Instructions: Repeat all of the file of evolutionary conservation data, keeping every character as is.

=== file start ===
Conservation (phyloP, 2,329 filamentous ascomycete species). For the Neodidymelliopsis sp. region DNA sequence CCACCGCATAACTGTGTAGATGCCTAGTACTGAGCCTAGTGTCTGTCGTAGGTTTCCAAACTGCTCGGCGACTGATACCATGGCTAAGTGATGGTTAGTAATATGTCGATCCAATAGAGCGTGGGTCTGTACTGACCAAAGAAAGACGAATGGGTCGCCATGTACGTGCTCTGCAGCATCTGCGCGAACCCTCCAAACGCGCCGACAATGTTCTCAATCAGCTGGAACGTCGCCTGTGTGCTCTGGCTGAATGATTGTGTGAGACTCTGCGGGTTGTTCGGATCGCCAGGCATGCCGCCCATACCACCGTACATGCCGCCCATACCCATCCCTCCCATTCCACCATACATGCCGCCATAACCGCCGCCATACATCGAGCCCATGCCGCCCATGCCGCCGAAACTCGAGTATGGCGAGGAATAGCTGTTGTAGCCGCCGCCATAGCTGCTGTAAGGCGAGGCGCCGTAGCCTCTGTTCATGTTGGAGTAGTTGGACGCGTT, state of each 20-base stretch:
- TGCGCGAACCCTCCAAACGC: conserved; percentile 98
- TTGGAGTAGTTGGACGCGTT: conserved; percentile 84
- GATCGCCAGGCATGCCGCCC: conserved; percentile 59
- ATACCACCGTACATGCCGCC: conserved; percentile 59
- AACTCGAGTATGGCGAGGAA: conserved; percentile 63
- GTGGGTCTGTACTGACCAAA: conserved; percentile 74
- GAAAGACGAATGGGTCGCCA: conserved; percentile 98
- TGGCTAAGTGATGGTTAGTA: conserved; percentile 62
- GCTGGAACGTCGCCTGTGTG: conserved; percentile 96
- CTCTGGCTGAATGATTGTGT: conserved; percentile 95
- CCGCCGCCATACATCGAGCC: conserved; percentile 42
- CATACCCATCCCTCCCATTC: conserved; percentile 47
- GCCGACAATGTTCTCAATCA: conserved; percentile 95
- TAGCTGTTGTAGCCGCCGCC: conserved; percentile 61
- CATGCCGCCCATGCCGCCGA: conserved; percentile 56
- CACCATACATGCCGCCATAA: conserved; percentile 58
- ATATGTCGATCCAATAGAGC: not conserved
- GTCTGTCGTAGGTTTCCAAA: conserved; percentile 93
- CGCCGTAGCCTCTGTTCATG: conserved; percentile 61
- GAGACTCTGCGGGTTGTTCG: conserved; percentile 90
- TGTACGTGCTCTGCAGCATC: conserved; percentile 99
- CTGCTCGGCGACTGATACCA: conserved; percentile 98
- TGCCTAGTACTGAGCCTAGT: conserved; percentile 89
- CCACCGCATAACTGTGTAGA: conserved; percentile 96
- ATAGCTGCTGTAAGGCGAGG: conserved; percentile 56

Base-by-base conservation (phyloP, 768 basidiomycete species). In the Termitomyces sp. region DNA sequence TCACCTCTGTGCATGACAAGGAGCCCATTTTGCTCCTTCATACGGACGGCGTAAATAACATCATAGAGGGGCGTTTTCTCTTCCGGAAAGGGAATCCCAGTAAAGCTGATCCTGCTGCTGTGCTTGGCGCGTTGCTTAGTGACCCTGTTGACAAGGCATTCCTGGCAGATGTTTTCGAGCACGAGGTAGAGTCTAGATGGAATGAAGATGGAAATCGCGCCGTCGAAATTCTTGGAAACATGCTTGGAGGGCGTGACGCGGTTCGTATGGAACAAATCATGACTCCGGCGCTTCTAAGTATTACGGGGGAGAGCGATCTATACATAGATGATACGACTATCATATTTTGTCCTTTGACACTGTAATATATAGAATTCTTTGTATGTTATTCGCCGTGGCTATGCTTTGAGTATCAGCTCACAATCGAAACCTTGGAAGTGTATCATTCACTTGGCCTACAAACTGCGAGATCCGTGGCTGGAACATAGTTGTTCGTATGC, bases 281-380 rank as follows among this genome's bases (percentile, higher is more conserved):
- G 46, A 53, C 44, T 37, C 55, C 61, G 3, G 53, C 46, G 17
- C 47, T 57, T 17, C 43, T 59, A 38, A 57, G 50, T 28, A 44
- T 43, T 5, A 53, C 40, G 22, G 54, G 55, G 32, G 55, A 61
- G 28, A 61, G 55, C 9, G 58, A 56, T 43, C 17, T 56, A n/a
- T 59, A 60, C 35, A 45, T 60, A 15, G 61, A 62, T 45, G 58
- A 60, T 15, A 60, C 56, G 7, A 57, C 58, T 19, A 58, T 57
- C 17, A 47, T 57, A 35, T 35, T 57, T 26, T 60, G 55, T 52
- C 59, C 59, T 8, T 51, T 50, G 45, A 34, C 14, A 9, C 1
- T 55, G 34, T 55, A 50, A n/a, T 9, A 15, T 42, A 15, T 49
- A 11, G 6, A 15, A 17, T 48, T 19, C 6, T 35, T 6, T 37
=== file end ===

Conservation (phyloP, 2,329 filamentous ascomycete species). For the Neodidymelliopsis sp. region DNA sequence CCACCGCATAACTGTGTAGATGCCTAGTACTGAGCCTAGTGTCTGTCGTAGGTTTCCAAACTGCTCGGCGACTGATACCATGGCTAAGTGATGGTTAGTAATATGTCGATCCAATAGAGCGTGGGTCTGTACTGACCAAAGAAAGACGAATGGGTCGCCATGTACGTGCTCTGCAGCATCTGCGCGAACCCTCCAAACGCGCCGACAATGTTCTCAATCAGCTGGAACGTCGCCTGTGTGCTCTGGCTGAATGATTGTGTGAGACTCTGCGGGTTGTTCGGATCGCCAGGCATGCCGCCCATACCACCGTACATGCCGCCCATACCCATCCCTCCCATTCCACCATACATGCCGCCATAACCGCCGCCATACATCGAGCCCATGCCGCCCATGCCGCCGAAACTCGAGTATGGCGAGGAATAGCTGTTGTAGCCGCCGCCATAGCTGCTGTAAGGCGAGGCGCCGTAGCCTCTGTTCATGTTGGAGTAGTTGGACGCGTT, state of each 20-base stretch:
- TGCGCGAACCCTCCAAACGC: conserved; percentile 98
- TTGGAGTAGTTGGACGCGTT: conserved; percentile 84
- GATCGCCAGGCATGCCGCCC: conserved; percentile 59
- ATACCACCGTACATGCCGCC: conserved; percentile 59
- AACTCGAGTATGGCGAGGAA: conserved; percentile 63
- GTGGGTCTGTACTGACCAAA: conserved; percentile 74
- GAAAGACGAATGGGTCGCCA: conserved; percentile 98
- TGGCTAAGTGATGGTTAGTA: conserved; percentile 62
- GCTGGAACGTCGCCTGTGTG: conserved; percentile 96
- CTCTGGCTGAATGATTGTGT: conserved; percentile 95
- CCGCCGCCATACATCGAGCC: conserved; percentile 42
- CATACCCATCCCTCCCATTC: conserved; percentile 47
- GCCGACAATGTTCTCAATCA: conserved; percentile 95
- TAGCTGTTGTAGCCGCCGCC: conserved; percentile 61
- CATGCCGCCCATGCCGCCGA: conserved; percentile 56
- CACCATACATGCCGCCATAA: conserved; percentile 58
- ATATGTCGATCCAATAGAGC: not conserved
- GTCTGTCGTAGGTTTCCAAA: conserved; percentile 93
- CGCCGTAGCCTCTGTTCATG: conserved; percentile 61
- GAGACTCTGCGGGTTGTTCG: conserved; percentile 90
- TGTACGTGCTCTGCAGCATC: conserved; percentile 99
- CTGCTCGGCGACTGATACCA: conserved; percentile 98
- TGCCTAGTACTGAGCCTAGT: conserved; percentile 89
- CCACCGCATAACTGTGTAGA: conserved; percentile 96
- ATAGCTGCTGTAAGGCGAGG: conserved; percentile 56

Base-by-base conservation (phyloP, 768 basidiomycete species). In the Termitomyces sp. region DNA sequence TCACCTCTGTGCATGACAAGGAGCCCATTTTGCTCCTTCATACGGACGGCGTAAATAACATCATAGAGGGGCGTTTTCTCTTCCGGAAAGGGAATCCCAGTAAAGCTGATCCTGCTGCTGTGCTTGGCGCGTTGCTTAGTGACCCTGTTGACAAGGCATTCCTGGCAGATGTTTTCGAGCACGAGGTAGAGTCTAGATGGAATGAAGATGGAAATCGCGCCGTCGAAATTCTTGGAAACATGCTTGGAGGGCGTGACGCGGTTCGTATGGAACAAATCATGACTCCGGCGCTTCTAAGTATTACGGGGGAGAGCGATCTATACATAGATGATACGACTATCATATTTTGTCCTTTGACACTGTAATATATAGAATTCTTTGTATGTTATTCGCCGTGGCTATGCTTTGAGTATCAGCTCACAATCGAAACCTTGGAAGTGTATCATTCACTTGGCCTACAAACTGCGAGATCCGTGGCTGGAACATAGTTGTTCGTATGC, bases 281-380 rank as follows among this genome's bases (percentile, higher is more conserved):
- G 46, A 53, C 44, T 37, C 55, C 61, G 3, G 53, C 46, G 17
- C 47, T 57, T 17, C 43, T 59, A 38, A 57, G 50, T 28, A 44
- T 43, T 5, A 53, C 40, G 22, G 54, G 55, G 32, G 55, A 61
- G 28, A 61, G 55, C 9, G 58, A 56, T 43, C 17, T 56, A n/a
- T 59, A 60, C 35, A 45, T 60, A 15, G 61, A 62, T 45, G 58
- A 60, T 15, A 60, C 56, G 7, A 57, C 58, T 19, A 58, T 57
- C 17, A 47, T 57, A 35, T 35, T 57, T 26, T 60, G 55, T 52
- C 59, C 59, T 8, T 51, T 50, G 45, A 34, C 14, A 9, C 1
- T 55, G 34, T 55, A 50, A n/a, T 9, A 15, T 42, A 15, T 49
- A 11, G 6, A 15, A 17, T 48, T 19, C 6, T 35, T 6, T 37